A few posts ago, I commented on feeling that I didn't work hard enough at my writing in reference to Andy Warhol and Lou Reed, but if one really wants to be put to shame, one need only look at the accomplishments of Barbara. This website is still in progress, but if you click on the translation and publication links you'll see the astonishing amount of work Barbara accomplished over the years. At the funeral yesterday Ray told an amazing anecdote about being graduate director and noticing that not only was Barbara supervising more students than any other individual faculty member in the department, she was supervising more than all the faculty members combined!

But it is not just the quantity that is remarkable, it is how important and influential her writing has been. For example, Barbara's translation of L'Amer as These Our Mothers, was the text that first got me excited about Nicole Brossard and, to my mind, is one of the most adventurous and innovative acts of French to English translation produced in this country. Similarly, I was thrilled to finally sit down last Autumn with the hefty and consistently-challenging collection of Barbara's academic writing, Canadian Literature at the Crossroads of Language and Culture.

What stays with me most from this collection is the introductory interview with Smaro Kamboureli, where Barbara recounts her efforts to create many of the subject areas in the academy that we now take for granted. It enlightened me as to how different the academic landscape was back in the 1970s, and how many of the fields that I currently work in wouldn't exist to the same degree without Barbara's contributions. What I mean is that I realized how pivotal she was in defining and constructing the discourses of Contemporary Canadian Literature, Literary Theory, Translation, and Women's Studies, in the academy and in this nation as a whole.

At the same time, the interview suggested how difficult this task was, how antagonizing the academy and its administration can be, how quickly these discursive victories can be eroded, and how we need to be constantly vigilant. Since reading that introduction I've often thought about how the academic terrain has shifted detrimentally and how there are still struggles underway. Considering a few of the areas that Barbara was most passionate about, in recent years I've been witness to attempts to amalgamate Canadian Studies into North American Studies, and seen Canadian Literature courses move from being mandatory to barely optional. I've watched the Harper government cancel funding for women's organizations and attempt to reposition the abortion debate, as well as seen many academic institutions diluting Women's Studies into Gender Studies. Similarly, fewer incoming graduate students appear to be interested in theory and less grants tend to be awarded to theoretical projects by government agencies. And, after all the efforts Barbara made over the years to introduce Quebecois literature to English Canada, when was the last time that you saw an anthology of "Canadian" writing that included both English and French Canadian writers in one volume?

Barbara's passing has made me realize how grateful I am for the work she accomplished, how my intellectual life has been enriched by her pioneering investigations, and has reminded me that, in being inspired by her example, I need to redouble my efforts to sustain the discourses that Barbara fought so hard to develop.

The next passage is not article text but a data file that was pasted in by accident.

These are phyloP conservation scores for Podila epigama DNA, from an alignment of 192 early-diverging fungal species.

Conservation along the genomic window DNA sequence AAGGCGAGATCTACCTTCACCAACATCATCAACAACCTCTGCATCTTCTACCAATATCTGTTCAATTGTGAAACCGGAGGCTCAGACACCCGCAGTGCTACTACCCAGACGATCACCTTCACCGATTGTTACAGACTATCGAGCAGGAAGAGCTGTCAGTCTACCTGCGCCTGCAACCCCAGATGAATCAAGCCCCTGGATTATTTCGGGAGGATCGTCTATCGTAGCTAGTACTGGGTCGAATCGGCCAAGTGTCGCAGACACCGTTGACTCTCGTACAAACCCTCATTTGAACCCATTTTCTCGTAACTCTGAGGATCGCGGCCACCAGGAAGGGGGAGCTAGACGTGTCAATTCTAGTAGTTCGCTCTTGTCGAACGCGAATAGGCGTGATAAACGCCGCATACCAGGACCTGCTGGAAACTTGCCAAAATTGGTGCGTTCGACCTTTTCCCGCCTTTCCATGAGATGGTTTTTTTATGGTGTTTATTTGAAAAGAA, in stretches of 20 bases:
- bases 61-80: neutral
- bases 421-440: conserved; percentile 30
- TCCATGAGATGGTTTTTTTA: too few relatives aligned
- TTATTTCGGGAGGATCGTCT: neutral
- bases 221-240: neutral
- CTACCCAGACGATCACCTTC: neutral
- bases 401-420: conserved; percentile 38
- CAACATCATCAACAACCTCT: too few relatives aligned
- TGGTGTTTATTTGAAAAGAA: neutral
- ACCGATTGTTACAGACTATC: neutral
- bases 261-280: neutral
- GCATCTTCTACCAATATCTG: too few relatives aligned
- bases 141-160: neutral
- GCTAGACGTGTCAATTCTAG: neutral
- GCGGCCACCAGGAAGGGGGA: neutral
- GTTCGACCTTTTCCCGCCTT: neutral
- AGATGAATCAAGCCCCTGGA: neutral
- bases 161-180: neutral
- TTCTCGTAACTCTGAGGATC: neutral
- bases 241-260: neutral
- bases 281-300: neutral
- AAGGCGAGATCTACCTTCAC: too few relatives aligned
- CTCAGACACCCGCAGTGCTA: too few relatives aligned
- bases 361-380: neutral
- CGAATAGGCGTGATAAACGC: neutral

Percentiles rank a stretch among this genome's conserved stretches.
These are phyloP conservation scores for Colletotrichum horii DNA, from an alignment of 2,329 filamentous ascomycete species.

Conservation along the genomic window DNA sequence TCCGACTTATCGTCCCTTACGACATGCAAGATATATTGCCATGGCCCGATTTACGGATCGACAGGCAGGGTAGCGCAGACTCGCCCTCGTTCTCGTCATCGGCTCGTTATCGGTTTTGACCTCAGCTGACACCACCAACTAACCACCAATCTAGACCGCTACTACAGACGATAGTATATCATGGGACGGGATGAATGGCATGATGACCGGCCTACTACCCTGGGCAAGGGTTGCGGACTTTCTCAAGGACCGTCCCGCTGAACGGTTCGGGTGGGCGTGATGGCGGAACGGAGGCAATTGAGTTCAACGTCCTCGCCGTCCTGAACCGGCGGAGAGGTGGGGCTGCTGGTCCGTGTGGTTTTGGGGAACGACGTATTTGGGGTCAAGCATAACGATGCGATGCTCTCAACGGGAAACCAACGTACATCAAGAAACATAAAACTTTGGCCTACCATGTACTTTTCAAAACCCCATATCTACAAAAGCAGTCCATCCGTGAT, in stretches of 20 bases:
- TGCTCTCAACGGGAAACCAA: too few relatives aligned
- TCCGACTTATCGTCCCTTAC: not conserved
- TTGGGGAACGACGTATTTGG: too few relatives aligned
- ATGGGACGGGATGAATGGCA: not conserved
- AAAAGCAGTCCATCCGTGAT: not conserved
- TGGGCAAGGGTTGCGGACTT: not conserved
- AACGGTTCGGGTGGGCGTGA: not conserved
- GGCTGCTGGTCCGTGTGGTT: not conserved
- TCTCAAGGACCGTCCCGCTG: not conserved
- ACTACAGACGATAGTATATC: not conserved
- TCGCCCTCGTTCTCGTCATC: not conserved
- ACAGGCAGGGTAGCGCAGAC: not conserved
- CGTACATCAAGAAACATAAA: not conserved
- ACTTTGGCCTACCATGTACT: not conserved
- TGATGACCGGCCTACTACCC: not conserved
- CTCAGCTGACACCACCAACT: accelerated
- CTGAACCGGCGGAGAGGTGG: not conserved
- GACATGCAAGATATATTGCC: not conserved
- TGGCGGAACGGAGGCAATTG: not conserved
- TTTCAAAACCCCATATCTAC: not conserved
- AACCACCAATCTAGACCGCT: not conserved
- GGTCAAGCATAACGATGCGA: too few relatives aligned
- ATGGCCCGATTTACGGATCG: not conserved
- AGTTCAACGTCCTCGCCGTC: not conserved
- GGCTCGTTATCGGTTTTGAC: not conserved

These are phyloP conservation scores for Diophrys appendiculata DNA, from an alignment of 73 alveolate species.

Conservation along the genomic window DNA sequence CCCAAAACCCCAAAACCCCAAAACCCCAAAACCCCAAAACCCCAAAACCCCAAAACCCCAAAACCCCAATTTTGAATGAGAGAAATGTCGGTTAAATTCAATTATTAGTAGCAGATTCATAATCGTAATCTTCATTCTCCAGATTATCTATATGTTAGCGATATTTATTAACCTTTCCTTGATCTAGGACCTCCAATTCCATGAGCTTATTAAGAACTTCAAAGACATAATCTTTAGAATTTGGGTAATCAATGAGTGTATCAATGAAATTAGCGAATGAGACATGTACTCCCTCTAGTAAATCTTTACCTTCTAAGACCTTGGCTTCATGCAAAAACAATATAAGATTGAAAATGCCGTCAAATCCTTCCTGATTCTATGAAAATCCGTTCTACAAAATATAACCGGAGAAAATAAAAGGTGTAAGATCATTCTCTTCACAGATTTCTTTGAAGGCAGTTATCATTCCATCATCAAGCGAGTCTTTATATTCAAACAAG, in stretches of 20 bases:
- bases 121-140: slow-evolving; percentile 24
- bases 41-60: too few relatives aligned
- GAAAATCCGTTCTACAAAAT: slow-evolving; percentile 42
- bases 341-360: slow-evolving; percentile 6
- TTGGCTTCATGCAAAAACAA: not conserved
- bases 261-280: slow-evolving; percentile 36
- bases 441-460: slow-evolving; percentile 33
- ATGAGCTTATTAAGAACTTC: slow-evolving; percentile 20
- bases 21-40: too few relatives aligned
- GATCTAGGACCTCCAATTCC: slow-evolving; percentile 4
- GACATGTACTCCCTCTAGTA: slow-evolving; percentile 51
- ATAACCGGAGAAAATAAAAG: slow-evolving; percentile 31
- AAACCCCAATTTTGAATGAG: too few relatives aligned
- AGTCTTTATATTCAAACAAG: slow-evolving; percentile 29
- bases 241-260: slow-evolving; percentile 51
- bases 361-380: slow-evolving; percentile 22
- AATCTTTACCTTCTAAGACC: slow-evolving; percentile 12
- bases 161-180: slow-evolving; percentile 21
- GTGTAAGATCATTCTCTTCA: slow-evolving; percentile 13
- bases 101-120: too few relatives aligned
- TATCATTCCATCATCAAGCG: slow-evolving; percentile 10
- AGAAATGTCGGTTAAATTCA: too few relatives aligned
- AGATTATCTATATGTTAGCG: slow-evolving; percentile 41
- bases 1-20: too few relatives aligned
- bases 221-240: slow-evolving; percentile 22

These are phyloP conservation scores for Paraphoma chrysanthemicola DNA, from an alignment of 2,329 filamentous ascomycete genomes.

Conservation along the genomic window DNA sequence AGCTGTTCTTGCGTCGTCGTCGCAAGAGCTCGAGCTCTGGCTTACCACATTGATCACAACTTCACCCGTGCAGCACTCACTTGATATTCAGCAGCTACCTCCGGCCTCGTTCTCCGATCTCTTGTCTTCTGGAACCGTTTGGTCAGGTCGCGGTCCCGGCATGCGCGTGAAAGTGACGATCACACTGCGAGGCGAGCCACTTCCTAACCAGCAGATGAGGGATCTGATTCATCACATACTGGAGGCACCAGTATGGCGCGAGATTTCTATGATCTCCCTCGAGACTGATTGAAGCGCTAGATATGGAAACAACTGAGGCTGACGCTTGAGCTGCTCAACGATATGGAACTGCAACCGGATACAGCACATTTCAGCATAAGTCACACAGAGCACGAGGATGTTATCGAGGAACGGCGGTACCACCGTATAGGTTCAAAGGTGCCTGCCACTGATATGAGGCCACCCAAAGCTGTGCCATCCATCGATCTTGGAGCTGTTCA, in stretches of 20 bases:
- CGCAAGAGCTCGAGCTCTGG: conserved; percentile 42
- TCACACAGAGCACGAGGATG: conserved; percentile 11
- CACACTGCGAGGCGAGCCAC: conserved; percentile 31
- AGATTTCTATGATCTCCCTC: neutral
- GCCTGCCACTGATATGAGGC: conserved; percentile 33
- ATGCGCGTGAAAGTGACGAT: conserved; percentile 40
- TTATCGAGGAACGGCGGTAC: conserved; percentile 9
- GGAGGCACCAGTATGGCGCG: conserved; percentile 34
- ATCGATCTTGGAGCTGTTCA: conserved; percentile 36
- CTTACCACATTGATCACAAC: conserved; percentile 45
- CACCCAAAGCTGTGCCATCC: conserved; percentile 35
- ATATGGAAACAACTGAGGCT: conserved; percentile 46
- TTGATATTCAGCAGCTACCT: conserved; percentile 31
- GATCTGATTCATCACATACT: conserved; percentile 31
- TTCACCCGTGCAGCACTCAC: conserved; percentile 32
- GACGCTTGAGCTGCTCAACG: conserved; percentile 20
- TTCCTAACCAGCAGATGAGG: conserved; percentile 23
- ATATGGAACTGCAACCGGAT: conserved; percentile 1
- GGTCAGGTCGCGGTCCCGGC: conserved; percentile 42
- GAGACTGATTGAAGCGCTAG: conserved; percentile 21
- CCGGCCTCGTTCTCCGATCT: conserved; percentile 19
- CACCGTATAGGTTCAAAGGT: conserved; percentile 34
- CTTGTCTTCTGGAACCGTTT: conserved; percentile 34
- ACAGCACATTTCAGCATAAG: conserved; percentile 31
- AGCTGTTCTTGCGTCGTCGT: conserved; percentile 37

Saturday, May 15, 2010

After Exile

Following the truism that it's never too late to give notice to a collection of poetry, I wanted to note that I've finally had a chance to sit down with the collected poetry of Raymond Knister, After Exile, edited by Gregory Betts in 2003.

Since Knister died in 1932 at the age of 33 (before he had a chance to publish a full collection of poetry) his early promise and experimentation has made him a minor legend in Canadian Modernism. Certainly, in pieces like "The Ploughman," "Sumach," or "The Hawk" one can admire how he adapted Imagist techniques for the Canadian setting, eschewing the pseudo-Hellenistic (or Orientalist) imagery of peers like H.D. and Pound:

The Hawk

Across the bristled and sallow fields,
The speckled stubble of cut clover,
Wades your shadow.

Or against a grimy and tattered
You plunge.

Or you shear a swath
From trembling tiny forests
With the steel of your wings--

Or make a row of waves
By the heat of your flight
Along the soundless horizon.

Still, a little of this goes a long way, so what's much more exciting is some of the more experimental writing that Betts has managed to dig up, such as the urban prose-poems "Sidewalks of Toronto" (the first example of flaneur writing in Canada?) or the proto-concrete poem "Dragonflies at Noon" (1921) which is contemporaneous to e. e. cummings:

Dragonflies at Noon

Dragon -- flies at noon.
Dragon -- f f f f flies at noon noon
Dragon f f f f f fl lies fl lies
l l l l lies lies

But I suppose what I appreciate most about this collection is its handiness. Not only does Betts collect all extant Knister poems and variations, but he includes short critical responses to individual poems, a selection Knister's poetics, photos, letters, and a fairly detailed scrapbook of newspaper notices and condolences following Knister's drowning. In short, it's a great primer on Knister (and Canadian Modernism of the 1920-30s), produced with concision and with an eye to being readable and utilitarian. Here's to hoping that others follow Betts's example for the other neglected Modernists of the period.